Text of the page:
When leaving a Special Stage, you lose all your rings, which can be frustrating for those who want to get all 7 Emeralds early on, and also for when you exit a Special Stage from a pre-boss checkpoint, as boss arenas often have no rings. While the original version of Knuckles in Sonic 2 has it where Knuckles' ring count when he touches a checkpoint is restored even after he loses a life, this is not retained in the iOS/Android port.
Having Tails tag along in the Special Stages can be frustrating if the CPU is controlling him, as you lose rings every time he gets hit. Even worse, sometimes he may get in front of Sonic if you hit a bomb, leading to him collecting all the rings and not you, and he'll most likely smack himself into a bomb and lose them all.
Changing to Sonic's super form is triggered by jumping... and nothing else. And since this is a Platform Game, you will be jumping a lot. Hit 50 rings but don't want to transform? Too bad! Thankfully, in the mobile remake, it's instead triggered by pressing the jump button again in midair.
Signature Scene: This game's memorable ending was revisited in a few other Sonic games.
Tear Jerker: The unused track for the Dummied Out Hidden Palace Zone (track 10 in the Sound Test). Somehow it is very sad, and almost sounds like the music for the bad ending of the game (if it had one).
While not terribly difficult, Catcher Eggman at the end of Casino Night Zone is pretty tricky, and it can be hard to beat him with all your rings still intact by the end.
Much the same applies to Flying Eggman, the boss of Metropolis Zone (except that, it being That One Level, you've probably lost most of your rings before you reach him).
Drill Eggman II, the boss of Mystic Cave Zone, causes stalactites that are rather hard to avoid to rain down from the ceiling. Even so, it's not overly challenging if you have rings...but if you activate the checkpoint directly preceding the boss fight and then either die to the boss or enter a Special Stage from that checkpoint, you'll be forced to do the fight without any rings.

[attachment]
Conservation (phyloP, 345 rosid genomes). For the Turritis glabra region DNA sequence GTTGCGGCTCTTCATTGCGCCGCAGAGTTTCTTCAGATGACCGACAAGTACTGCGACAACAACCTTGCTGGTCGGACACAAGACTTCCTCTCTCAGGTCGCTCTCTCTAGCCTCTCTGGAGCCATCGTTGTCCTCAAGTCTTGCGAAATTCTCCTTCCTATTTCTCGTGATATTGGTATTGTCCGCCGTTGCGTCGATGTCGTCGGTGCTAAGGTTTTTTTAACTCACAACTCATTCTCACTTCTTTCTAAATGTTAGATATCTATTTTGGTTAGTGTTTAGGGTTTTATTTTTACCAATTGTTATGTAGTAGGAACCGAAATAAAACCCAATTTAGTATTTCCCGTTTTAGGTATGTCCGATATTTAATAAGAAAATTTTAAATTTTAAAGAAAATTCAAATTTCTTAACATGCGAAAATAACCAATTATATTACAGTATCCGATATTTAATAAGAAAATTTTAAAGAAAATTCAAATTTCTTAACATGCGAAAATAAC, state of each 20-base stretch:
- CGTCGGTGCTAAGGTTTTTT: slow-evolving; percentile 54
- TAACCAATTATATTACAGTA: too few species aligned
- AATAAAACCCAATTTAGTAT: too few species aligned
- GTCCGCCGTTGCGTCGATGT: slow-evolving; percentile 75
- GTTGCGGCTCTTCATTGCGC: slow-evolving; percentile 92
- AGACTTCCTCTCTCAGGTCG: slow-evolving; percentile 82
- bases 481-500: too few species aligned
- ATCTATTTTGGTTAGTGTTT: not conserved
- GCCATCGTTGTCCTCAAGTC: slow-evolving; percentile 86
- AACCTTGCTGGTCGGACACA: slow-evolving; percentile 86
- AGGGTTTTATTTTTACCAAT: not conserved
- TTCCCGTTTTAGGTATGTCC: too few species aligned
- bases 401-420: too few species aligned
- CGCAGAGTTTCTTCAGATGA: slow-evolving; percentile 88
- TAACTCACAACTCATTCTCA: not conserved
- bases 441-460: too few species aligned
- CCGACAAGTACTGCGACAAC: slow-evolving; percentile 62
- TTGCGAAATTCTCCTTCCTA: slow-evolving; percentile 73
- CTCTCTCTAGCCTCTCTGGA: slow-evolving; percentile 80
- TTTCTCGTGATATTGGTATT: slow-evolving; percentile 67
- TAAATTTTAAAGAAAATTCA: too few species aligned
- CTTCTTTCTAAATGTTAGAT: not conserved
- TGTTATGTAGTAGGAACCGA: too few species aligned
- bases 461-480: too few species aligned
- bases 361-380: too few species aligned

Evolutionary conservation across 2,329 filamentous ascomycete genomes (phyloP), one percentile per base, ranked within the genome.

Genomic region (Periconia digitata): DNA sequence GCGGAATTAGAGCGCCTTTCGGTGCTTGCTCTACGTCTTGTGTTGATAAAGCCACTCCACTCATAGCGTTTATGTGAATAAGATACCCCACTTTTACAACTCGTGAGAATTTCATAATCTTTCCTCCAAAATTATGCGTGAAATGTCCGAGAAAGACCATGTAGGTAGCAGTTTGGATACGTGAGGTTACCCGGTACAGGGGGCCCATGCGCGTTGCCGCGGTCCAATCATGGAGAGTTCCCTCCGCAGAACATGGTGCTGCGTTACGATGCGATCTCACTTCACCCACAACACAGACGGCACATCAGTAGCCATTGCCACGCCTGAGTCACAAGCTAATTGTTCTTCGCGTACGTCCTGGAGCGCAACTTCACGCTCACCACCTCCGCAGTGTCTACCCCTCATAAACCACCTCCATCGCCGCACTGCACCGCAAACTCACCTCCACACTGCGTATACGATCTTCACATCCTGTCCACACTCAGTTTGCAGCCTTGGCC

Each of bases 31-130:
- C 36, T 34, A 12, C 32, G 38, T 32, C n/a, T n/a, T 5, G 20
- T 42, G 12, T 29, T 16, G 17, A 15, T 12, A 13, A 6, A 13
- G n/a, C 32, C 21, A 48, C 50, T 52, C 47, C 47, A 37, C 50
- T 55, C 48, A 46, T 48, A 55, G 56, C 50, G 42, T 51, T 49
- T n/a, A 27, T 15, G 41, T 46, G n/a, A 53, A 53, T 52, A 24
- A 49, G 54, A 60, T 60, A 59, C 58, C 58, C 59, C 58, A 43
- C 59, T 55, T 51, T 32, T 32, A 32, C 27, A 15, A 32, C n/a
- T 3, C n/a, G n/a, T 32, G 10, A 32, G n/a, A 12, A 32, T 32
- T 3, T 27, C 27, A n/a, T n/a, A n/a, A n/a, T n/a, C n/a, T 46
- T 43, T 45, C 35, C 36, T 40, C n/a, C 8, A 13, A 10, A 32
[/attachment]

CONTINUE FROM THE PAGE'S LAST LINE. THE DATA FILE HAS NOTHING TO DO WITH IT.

The Wing Fortress Zone boss (Barrier Eggman), as you have to watch out for randomly moving spike platforms and a laser all at once, with limited space to move around. Dodging the laser is easy enough, but avoiding taking damage from the spike platforms isn't so easy, and you have to jump on the platforms to reach the laser and get a hit. Have fun if you lose all your rings.
Mecha Sonic, the penultimate boss fought aboard the Death Egg. Without rings. Mecha Sonic has a hitbox that's very small and you get no bounceback from Spin Dashing into it, resulting in a lost life. If the fight goes on for long enough, it starts to shoot spikes during its Spin Dash. Also, you'll have to fight it again if death occurs when fighting the Death Egg Robot.
While the Death Egg Robot is already difficult normally (with its spiked arms making it tricky to jump into it, the lack of rings against it, and it taking twelve hits as opposed to eight), when playing as Knuckles (by locking Sonic 2 onto Sonic & Knuckles), it becomes a nightmare thanks to his reduced jump height compared to Sonic and Tails, making it easier to jump into the spikes and impossible to sneak over them with a running jump.